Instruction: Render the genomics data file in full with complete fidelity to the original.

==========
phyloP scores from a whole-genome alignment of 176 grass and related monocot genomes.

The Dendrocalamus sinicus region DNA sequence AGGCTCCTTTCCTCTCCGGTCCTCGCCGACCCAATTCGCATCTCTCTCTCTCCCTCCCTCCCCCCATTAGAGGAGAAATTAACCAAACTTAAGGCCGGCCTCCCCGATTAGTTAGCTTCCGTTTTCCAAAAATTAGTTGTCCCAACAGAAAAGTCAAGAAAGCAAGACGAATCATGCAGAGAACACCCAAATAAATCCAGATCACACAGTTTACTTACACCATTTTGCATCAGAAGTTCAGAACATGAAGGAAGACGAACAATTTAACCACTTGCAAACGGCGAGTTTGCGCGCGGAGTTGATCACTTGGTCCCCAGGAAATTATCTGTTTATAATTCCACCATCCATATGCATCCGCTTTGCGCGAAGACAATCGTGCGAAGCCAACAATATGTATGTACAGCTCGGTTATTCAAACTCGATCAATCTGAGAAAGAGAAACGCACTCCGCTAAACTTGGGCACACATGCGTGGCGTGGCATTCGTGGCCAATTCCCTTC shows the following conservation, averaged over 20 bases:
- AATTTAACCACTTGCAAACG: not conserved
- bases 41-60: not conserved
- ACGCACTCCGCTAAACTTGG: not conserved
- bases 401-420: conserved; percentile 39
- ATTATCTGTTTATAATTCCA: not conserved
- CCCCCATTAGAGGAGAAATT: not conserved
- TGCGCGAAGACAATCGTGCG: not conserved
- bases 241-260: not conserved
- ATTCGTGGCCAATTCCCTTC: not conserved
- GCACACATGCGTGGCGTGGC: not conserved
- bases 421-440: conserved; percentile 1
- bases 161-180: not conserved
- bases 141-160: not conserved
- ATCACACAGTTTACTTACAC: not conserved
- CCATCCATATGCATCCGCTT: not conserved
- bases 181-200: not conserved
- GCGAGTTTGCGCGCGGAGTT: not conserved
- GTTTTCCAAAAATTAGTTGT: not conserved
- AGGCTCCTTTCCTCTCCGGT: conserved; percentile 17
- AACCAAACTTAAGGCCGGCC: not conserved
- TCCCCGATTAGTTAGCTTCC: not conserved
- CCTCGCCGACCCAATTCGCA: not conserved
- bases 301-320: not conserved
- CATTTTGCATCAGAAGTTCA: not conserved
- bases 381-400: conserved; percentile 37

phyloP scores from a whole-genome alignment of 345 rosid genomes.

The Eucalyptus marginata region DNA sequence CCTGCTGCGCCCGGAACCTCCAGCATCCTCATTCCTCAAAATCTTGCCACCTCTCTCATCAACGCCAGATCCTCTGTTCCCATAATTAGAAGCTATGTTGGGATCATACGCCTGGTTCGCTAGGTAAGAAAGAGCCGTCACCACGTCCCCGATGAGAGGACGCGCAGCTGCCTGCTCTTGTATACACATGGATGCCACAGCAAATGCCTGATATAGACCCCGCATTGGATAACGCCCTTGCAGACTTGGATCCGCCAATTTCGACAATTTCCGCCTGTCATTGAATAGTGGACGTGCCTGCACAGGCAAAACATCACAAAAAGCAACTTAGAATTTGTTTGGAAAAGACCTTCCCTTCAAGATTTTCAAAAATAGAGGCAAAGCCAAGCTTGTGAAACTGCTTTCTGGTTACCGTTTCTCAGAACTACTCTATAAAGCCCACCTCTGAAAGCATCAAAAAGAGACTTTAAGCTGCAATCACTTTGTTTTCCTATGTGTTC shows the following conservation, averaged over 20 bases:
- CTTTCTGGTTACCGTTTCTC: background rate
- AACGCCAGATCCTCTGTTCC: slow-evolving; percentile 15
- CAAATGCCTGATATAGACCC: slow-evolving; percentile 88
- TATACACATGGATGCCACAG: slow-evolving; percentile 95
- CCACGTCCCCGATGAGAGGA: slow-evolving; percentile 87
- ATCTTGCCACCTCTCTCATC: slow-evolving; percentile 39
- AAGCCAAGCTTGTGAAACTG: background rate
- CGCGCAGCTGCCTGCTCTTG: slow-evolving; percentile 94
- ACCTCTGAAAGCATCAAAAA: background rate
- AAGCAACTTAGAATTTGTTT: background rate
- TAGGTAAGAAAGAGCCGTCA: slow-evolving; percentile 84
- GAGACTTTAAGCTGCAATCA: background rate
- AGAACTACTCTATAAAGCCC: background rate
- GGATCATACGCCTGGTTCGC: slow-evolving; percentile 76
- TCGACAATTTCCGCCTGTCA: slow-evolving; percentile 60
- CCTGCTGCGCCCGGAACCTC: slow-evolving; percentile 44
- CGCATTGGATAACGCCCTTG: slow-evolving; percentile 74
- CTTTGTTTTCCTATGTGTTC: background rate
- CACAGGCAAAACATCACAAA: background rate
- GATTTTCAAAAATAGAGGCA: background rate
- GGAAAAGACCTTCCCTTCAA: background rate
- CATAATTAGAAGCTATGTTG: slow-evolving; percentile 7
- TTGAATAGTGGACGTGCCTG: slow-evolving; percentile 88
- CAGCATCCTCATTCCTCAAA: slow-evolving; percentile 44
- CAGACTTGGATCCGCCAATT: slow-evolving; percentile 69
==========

phyloP scores from a whole-genome alignment of 176 grass and related monocot genomes.

The Dendrocalamus sinicus region DNA sequence AGGCTCCTTTCCTCTCCGGTCCTCGCCGACCCAATTCGCATCTCTCTCTCTCCCTCCCTCCCCCCATTAGAGGAGAAATTAACCAAACTTAAGGCCGGCCTCCCCGATTAGTTAGCTTCCGTTTTCCAAAAATTAGTTGTCCCAACAGAAAAGTCAAGAAAGCAAGACGAATCATGCAGAGAACACCCAAATAAATCCAGATCACACAGTTTACTTACACCATTTTGCATCAGAAGTTCAGAACATGAAGGAAGACGAACAATTTAACCACTTGCAAACGGCGAGTTTGCGCGCGGAGTTGATCACTTGGTCCCCAGGAAATTATCTGTTTATAATTCCACCATCCATATGCATCCGCTTTGCGCGAAGACAATCGTGCGAAGCCAACAATATGTATGTACAGCTCGGTTATTCAAACTCGATCAATCTGAGAAAGAGAAACGCACTCCGCTAAACTTGGGCACACATGCGTGGCGTGGCATTCGTGGCCAATTCCCTTC shows the following conservation, averaged over 20 bases:
- AATTTAACCACTTGCAAACG: not conserved
- bases 41-60: not conserved
- ACGCACTCCGCTAAACTTGG: not conserved
- bases 401-420: conserved; percentile 39
- ATTATCTGTTTATAATTCCA: not conserved
- CCCCCATTAGAGGAGAAATT: not conserved
- TGCGCGAAGACAATCGTGCG: not conserved
- bases 241-260: not conserved
- ATTCGTGGCCAATTCCCTTC: not conserved
- GCACACATGCGTGGCGTGGC: not conserved
- bases 421-440: conserved; percentile 1
- bases 161-180: not conserved
- bases 141-160: not conserved
- ATCACACAGTTTACTTACAC: not conserved
- CCATCCATATGCATCCGCTT: not conserved
- bases 181-200: not conserved
- GCGAGTTTGCGCGCGGAGTT: not conserved
- GTTTTCCAAAAATTAGTTGT: not conserved
- AGGCTCCTTTCCTCTCCGGT: conserved; percentile 17
- AACCAAACTTAAGGCCGGCC: not conserved
- TCCCCGATTAGTTAGCTTCC: not conserved
- CCTCGCCGACCCAATTCGCA: not conserved
- bases 301-320: not conserved
- CATTTTGCATCAGAAGTTCA: not conserved
- bases 381-400: conserved; percentile 37

phyloP scores from a whole-genome alignment of 345 rosid genomes.

The Eucalyptus marginata region DNA sequence CCTGCTGCGCCCGGAACCTCCAGCATCCTCATTCCTCAAAATCTTGCCACCTCTCTCATCAACGCCAGATCCTCTGTTCCCATAATTAGAAGCTATGTTGGGATCATACGCCTGGTTCGCTAGGTAAGAAAGAGCCGTCACCACGTCCCCGATGAGAGGACGCGCAGCTGCCTGCTCTTGTATACACATGGATGCCACAGCAAATGCCTGATATAGACCCCGCATTGGATAACGCCCTTGCAGACTTGGATCCGCCAATTTCGACAATTTCCGCCTGTCATTGAATAGTGGACGTGCCTGCACAGGCAAAACATCACAAAAAGCAACTTAGAATTTGTTTGGAAAAGACCTTCCCTTCAAGATTTTCAAAAATAGAGGCAAAGCCAAGCTTGTGAAACTGCTTTCTGGTTACCGTTTCTCAGAACTACTCTATAAAGCCCACCTCTGAAAGCATCAAAAAGAGACTTTAAGCTGCAATCACTTTGTTTTCCTATGTGTTC shows the following conservation, averaged over 20 bases:
- CTTTCTGGTTACCGTTTCTC: background rate
- AACGCCAGATCCTCTGTTCC: slow-evolving; percentile 15
- CAAATGCCTGATATAGACCC: slow-evolving; percentile 88
- TATACACATGGATGCCACAG: slow-evolving; percentile 95
- CCACGTCCCCGATGAGAGGA: slow-evolving; percentile 87
- ATCTTGCCACCTCTCTCATC: slow-evolving; percentile 39
- AAGCCAAGCTTGTGAAACTG: background rate
- CGCGCAGCTGCCTGCTCTTG: slow-evolving; percentile 94
- ACCTCTGAAAGCATCAAAAA: background rate
- AAGCAACTTAGAATTTGTTT: background rate
- TAGGTAAGAAAGAGCCGTCA: slow-evolving; percentile 84
- GAGACTTTAAGCTGCAATCA: background rate
- AGAACTACTCTATAAAGCCC: background rate
- GGATCATACGCCTGGTTCGC: slow-evolving; percentile 76
- TCGACAATTTCCGCCTGTCA: slow-evolving; percentile 60
- CCTGCTGCGCCCGGAACCTC: slow-evolving; percentile 44
- CGCATTGGATAACGCCCTTG: slow-evolving; percentile 74
- CTTTGTTTTCCTATGTGTTC: background rate
- CACAGGCAAAACATCACAAA: background rate
- GATTTTCAAAAATAGAGGCA: background rate
- GGAAAAGACCTTCCCTTCAA: background rate
- CATAATTAGAAGCTATGTTG: slow-evolving; percentile 7
- TTGAATAGTGGACGTGCCTG: slow-evolving; percentile 88
- CAGCATCCTCATTCCTCAAA: slow-evolving; percentile 44
- CAGACTTGGATCCGCCAATT: slow-evolving; percentile 69